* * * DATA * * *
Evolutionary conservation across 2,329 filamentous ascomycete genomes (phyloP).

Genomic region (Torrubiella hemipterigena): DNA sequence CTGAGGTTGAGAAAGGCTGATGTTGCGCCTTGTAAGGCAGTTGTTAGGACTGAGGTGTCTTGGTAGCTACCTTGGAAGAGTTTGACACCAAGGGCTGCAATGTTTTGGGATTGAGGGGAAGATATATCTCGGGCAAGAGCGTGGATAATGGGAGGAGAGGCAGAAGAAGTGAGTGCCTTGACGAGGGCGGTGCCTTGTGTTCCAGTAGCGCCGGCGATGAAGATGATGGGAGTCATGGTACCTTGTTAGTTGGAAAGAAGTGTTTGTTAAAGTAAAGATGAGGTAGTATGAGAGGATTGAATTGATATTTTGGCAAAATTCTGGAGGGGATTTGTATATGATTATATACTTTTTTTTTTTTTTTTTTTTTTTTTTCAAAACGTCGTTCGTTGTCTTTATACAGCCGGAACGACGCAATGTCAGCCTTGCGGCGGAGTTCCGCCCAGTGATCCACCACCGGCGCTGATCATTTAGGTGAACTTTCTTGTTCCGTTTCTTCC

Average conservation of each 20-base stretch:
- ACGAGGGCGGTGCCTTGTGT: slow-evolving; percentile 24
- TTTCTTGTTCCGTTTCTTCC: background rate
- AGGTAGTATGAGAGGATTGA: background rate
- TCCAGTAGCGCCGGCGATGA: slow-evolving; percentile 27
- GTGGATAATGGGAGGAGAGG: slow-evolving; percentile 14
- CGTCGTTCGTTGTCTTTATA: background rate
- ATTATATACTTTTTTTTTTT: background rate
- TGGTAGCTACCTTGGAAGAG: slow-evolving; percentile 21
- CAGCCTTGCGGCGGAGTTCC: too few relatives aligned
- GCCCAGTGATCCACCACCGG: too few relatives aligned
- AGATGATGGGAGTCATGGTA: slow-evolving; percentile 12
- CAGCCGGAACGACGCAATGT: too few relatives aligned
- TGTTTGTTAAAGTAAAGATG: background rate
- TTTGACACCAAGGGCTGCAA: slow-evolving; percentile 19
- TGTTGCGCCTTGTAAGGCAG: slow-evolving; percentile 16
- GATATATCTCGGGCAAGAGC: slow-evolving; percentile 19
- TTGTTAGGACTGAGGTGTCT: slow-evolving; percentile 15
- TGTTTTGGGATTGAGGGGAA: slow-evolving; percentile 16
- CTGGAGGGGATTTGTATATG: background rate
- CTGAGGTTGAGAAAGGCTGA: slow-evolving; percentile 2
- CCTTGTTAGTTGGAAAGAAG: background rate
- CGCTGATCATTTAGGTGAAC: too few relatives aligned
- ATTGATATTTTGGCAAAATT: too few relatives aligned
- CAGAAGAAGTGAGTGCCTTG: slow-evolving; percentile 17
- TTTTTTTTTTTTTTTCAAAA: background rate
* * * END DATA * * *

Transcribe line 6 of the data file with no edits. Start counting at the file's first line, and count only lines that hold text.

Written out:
- AGGTAGTATGAGAGGATTGA: background rate